VMware vSphere – install Centos 8 and run minishift
Many companies are running OpenShift on top of VMware vSphere to deploy, run and manage their container lifecycle. OpenShift uses the container orchestration platform Kubernetes to do so.
Especially when developing applications for OpenShift or if you just want to run a local test environment to play around, you should definitely check out minishift.
This blog posts covers the creation of a virtual machine and the installation of the Centos 8 operating system as well as the first steps installing minishift.
Creation of the virtual machine
You can pretty much create a completely standardized VM and select Centos 8 (x64) as the operating system. As we want to run it based on KVM in that VM, you need to export the hardware virtualization feature.
Installation of Centos 8
We don’t dig into the installation of Centos 8 itself, as its pretty straightforward. You can simply download the dvd image here, connect it and run the installer:
First start Centos 8
The real interesting part starts with the first configuration steps of your fresh installed operating system. Especially if you’re not used to RedHat OS or used to older versions, there are some changes in the command line.
Setup your network
# set your hostname
nmtui-hostname# configure your network
nmtui-edit# connect your network
dnf clean all# install some basic tools
dnf install nano vim wget curl net-tools lsof bash-completion
Create a new user account with sudo permissions
usermod -aG wheel user
Start by configuring a bridge network
# create and edit the following file
vi /etc/sysconfig/network-scripts/ifcfg-br0# file content
and the default network adapter
# create or change the interface config (check the interface name, i. e. ens192)
/etc/sysconfig/network-scripts/ifcfg-ens192# file content
Reboot the system and it should come up with a bridge network and the configured ip address.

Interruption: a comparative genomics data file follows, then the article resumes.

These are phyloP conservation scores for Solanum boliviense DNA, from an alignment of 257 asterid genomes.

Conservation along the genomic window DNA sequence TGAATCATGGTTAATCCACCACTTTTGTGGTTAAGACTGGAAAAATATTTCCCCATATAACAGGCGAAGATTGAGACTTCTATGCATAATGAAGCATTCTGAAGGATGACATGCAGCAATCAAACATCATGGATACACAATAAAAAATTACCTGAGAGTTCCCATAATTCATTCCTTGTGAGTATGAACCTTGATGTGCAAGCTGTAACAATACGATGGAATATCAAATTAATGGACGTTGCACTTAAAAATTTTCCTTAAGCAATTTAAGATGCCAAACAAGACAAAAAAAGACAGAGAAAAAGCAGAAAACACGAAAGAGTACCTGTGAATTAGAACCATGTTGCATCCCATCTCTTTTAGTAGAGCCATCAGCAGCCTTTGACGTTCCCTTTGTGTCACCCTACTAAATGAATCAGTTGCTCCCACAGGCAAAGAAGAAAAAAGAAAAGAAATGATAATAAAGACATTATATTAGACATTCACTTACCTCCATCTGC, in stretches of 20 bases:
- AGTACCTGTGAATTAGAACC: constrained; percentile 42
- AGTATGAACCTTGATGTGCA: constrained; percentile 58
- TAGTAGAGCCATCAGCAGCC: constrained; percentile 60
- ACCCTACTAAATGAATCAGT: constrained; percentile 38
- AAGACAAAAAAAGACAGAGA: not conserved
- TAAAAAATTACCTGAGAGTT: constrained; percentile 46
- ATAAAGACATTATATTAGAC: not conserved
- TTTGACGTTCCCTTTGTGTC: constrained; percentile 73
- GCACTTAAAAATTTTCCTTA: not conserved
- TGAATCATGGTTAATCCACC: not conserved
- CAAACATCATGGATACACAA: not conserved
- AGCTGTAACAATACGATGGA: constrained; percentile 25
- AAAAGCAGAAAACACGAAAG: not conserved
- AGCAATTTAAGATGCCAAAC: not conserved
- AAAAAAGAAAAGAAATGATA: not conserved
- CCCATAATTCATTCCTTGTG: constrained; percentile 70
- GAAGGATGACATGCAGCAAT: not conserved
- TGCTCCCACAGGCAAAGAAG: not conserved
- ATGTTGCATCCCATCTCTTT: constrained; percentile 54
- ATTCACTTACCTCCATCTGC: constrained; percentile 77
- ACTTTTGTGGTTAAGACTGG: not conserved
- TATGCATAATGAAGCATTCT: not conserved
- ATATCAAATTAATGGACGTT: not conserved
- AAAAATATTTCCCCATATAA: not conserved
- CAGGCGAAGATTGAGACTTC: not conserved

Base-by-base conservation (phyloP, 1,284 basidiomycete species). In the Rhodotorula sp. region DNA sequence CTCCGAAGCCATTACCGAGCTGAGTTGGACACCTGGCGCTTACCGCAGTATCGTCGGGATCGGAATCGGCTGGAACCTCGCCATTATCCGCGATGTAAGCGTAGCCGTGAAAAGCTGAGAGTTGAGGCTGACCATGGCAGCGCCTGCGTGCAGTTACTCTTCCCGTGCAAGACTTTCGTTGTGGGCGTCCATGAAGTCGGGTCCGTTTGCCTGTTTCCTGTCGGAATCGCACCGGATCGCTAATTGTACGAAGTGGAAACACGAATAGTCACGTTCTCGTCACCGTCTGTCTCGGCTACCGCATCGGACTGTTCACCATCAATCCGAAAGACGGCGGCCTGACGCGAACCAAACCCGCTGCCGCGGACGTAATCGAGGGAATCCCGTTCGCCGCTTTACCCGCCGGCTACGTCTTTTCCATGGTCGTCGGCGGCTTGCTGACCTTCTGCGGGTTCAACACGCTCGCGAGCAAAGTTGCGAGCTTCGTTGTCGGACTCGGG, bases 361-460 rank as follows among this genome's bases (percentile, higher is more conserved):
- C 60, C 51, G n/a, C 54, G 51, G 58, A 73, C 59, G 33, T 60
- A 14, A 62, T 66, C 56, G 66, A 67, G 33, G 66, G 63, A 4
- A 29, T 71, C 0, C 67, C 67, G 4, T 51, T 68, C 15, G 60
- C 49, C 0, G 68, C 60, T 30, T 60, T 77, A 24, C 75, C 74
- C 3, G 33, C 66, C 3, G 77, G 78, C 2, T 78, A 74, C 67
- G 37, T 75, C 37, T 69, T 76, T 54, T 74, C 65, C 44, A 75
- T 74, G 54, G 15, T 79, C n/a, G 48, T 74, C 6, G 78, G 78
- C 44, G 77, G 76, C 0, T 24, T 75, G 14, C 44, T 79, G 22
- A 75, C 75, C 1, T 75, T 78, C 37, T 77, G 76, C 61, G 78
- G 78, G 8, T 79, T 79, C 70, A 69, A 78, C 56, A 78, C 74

# install required packages
dnf install qemu-kvm qemu-img libvirt virt-install libvirt-client# check the kvm module
lsmod | grep kvm# start and enable the libvirtd
systemctl start libvirtd
systemctl enable libvirtd
That’s it, KVM is installed and should be up and running.
As virtualbox is used by default, we need to install the minishift KVM driver first:
sudo usermod -a -G libvirtd $(whoami)
curl -L https://github.com/dhiltgen/docker-machine-kvm/releases/download/v0.10.0/docker-machine-driver-kvm-centos7 -o docker-machine-driver-kvm
sudo mv docker-machine-driver-kvm /usr/local/bin/docker-machine-driver-kvm
sudo chmod +x /usr/local/bin/docker-machine-driver-kvm
Then start the default network
sudo virsh net-start default
sudo virsh net-autostart default
Check the latest release and change the release number accordingly:
curl -L https://github.com/minishift/minishift/releases/download/v$VER/minishift-$VER-linux-amd64.tgz -o minishift-$VER-linux-amd64.tgz
tar xvf minishift-$VER-linux-amd64.tgz# copy the executable to /usr/local/bin
sudo mv minishift-$VER-linux-amd64/minishift /usr/local/bin # check the version
# start minishift
minishift start# get minishift console url
minishift console –url# stop minishift
The last message should show the console url that can be opened using a browser
Server Information …
OpenShift server started.The server is accessible via web console at:
Install cli (oc)
To control and manage Openshift using the command line, you should install the oc command as well. The oc command is already integrated and you can simply copy it into your default path, like /usr/local/bin
sudo cp ~/.minishift/cache/oc/v3.11.0/linux/oc /usr/local/bin
check if oc is working: oc version
login as administrator: oc login -u system:admin
check your running configuration: oc config view
You should now have a running installation and the oc command should give you meaningful responses. Within a next blog post we’re going to cover steps like kubectl installation, addon installation and running your first application.